With the unprecedented scale of global workforce mobility, countries have been increasingly entering into a fierce competition for talent.
As states such as Russia are finding out, in a rapidly globalizing economy, shortages of skilled labor can lead to a decline in scientific achievement and a loss of economic productivity.
Ultimately, the failure to address a nation’s talent gap could result in a decline in political influence in the global arena. Russia is now at a crossroads. After the fall of the Soviet Union, it became a net exporter of “brainpower.” However, Russia has not yet passed the critical point of no return and still has significant benefits that might help it become a magnet for professionals from all over the world. Important steps, however, need to be taken in the nearest future.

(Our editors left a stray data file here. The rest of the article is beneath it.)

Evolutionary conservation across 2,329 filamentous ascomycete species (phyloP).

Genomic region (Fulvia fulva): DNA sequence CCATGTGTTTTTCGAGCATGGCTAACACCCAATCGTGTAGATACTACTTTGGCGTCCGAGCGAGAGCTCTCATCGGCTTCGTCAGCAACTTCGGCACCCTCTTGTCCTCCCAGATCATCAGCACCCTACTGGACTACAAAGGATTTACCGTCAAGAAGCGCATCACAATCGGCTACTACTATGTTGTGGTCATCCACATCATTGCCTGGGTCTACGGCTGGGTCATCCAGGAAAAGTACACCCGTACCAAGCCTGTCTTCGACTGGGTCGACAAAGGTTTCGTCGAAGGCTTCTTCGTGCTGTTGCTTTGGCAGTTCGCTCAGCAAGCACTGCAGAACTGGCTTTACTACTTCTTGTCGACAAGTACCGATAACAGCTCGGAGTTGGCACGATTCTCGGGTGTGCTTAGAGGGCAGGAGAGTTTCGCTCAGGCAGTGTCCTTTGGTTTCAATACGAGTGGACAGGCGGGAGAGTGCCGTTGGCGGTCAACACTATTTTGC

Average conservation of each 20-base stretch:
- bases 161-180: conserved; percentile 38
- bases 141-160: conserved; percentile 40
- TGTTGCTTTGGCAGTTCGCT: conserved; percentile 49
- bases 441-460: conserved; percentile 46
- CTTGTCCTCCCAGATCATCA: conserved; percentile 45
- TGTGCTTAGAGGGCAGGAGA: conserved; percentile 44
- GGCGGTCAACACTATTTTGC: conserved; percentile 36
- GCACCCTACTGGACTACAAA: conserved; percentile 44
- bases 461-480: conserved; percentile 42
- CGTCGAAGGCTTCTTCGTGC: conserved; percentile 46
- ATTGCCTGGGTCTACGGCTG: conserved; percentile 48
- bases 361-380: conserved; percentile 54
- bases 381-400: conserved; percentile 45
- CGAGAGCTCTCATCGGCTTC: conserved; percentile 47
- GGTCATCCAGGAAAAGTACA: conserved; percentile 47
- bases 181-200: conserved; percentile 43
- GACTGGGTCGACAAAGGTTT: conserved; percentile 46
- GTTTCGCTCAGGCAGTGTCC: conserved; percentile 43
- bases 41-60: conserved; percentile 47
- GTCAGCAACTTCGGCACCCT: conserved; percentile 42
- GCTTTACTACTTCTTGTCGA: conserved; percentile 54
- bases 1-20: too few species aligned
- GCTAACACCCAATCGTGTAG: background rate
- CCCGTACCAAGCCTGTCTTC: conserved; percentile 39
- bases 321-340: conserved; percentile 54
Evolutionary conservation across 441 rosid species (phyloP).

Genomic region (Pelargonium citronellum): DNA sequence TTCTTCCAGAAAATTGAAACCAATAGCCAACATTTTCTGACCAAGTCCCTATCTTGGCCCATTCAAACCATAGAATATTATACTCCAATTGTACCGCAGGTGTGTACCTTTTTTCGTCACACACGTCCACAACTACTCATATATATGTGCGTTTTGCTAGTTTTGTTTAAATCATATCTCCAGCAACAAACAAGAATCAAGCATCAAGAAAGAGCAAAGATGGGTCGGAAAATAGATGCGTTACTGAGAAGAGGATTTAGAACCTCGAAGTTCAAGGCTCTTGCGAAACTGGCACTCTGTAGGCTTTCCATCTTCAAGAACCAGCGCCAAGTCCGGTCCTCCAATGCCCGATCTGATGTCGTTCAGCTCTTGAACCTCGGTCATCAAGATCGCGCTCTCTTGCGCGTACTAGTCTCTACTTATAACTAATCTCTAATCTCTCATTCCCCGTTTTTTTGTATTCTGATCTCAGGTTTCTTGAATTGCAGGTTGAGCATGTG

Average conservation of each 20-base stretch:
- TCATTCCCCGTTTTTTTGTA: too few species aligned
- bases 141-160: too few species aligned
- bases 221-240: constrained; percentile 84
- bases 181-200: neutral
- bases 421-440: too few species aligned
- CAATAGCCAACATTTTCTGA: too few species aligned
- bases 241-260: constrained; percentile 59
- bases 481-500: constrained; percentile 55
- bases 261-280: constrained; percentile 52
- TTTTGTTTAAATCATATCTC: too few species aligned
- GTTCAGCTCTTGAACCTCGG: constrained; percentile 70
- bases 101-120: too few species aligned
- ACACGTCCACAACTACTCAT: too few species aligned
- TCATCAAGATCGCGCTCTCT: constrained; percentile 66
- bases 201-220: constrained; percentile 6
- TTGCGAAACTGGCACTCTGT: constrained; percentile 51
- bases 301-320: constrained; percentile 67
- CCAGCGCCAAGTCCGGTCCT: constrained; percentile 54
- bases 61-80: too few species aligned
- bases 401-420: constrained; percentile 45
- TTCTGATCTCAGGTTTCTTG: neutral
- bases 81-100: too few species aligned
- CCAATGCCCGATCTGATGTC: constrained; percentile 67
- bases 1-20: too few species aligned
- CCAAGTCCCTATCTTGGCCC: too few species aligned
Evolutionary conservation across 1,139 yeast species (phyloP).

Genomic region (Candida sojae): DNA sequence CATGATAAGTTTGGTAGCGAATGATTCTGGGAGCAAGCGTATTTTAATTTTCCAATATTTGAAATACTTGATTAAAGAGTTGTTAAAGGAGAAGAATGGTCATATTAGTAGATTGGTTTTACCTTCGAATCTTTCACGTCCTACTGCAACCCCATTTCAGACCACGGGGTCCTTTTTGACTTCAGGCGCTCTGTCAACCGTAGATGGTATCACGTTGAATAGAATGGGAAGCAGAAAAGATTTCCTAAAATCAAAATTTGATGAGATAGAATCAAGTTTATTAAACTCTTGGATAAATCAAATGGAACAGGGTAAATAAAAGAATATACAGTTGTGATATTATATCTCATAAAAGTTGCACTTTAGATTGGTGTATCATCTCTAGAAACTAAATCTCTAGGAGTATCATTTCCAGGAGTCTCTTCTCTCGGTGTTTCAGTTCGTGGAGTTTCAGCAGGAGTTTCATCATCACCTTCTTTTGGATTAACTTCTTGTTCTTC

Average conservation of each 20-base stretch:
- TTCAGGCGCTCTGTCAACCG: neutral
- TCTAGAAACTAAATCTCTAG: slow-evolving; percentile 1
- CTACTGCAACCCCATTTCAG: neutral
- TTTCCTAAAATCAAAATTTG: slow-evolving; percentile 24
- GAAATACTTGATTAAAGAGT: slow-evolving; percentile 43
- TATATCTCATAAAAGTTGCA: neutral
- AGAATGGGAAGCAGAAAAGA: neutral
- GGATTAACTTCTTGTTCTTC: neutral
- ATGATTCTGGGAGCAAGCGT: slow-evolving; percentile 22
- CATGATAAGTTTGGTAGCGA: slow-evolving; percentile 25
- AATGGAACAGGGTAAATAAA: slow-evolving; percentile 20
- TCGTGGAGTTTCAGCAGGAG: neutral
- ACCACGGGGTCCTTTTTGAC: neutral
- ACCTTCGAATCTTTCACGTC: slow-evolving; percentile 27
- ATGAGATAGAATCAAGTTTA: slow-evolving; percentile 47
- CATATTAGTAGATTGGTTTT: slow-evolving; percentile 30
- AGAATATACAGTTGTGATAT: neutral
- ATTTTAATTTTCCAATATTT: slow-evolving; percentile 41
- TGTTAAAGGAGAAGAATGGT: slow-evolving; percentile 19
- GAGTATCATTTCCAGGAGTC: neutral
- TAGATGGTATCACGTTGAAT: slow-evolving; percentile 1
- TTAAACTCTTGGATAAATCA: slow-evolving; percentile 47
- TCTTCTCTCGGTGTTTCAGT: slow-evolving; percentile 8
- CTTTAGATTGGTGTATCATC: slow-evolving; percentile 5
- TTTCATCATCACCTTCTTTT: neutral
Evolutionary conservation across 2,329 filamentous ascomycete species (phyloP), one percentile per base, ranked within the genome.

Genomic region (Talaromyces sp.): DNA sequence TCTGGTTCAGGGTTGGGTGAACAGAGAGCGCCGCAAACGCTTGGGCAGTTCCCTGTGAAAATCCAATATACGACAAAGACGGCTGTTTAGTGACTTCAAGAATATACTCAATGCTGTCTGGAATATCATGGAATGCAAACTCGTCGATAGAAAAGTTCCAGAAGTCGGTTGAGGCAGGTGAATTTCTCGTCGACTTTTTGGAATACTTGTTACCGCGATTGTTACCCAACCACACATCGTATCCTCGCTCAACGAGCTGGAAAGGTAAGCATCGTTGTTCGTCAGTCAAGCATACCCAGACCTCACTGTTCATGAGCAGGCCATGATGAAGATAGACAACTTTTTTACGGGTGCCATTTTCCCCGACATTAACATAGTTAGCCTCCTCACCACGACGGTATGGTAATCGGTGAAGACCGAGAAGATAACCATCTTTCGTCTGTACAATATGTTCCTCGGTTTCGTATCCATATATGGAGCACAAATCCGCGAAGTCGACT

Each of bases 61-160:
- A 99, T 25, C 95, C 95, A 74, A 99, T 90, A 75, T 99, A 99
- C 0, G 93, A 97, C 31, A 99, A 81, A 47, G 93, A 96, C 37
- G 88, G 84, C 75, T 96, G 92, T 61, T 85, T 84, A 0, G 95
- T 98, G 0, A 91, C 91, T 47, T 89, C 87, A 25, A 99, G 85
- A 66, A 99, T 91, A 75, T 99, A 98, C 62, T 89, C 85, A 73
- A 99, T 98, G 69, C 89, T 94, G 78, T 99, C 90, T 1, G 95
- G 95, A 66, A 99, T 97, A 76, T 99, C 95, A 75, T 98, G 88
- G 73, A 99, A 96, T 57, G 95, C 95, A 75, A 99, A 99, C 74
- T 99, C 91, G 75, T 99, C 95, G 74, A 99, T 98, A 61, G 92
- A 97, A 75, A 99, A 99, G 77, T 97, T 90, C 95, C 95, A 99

This RD Report presents a take on the leading factors for the Russian “brain drain” as well as an assessment of Moscow’s strategy for a future “brain gain.” It also gives 10 specific recommendations of how Russia can become more attractive to top talent.
The Report includes insights from Andrei Korobkov of Middle Tennessee State University, Dmitry Polikanov of the Russian Center for Policy Studies, and Michael Spaeth and Sergej Sumlenny of Russia Consulting, who comment from the perspective of executive recruiters working in Russia.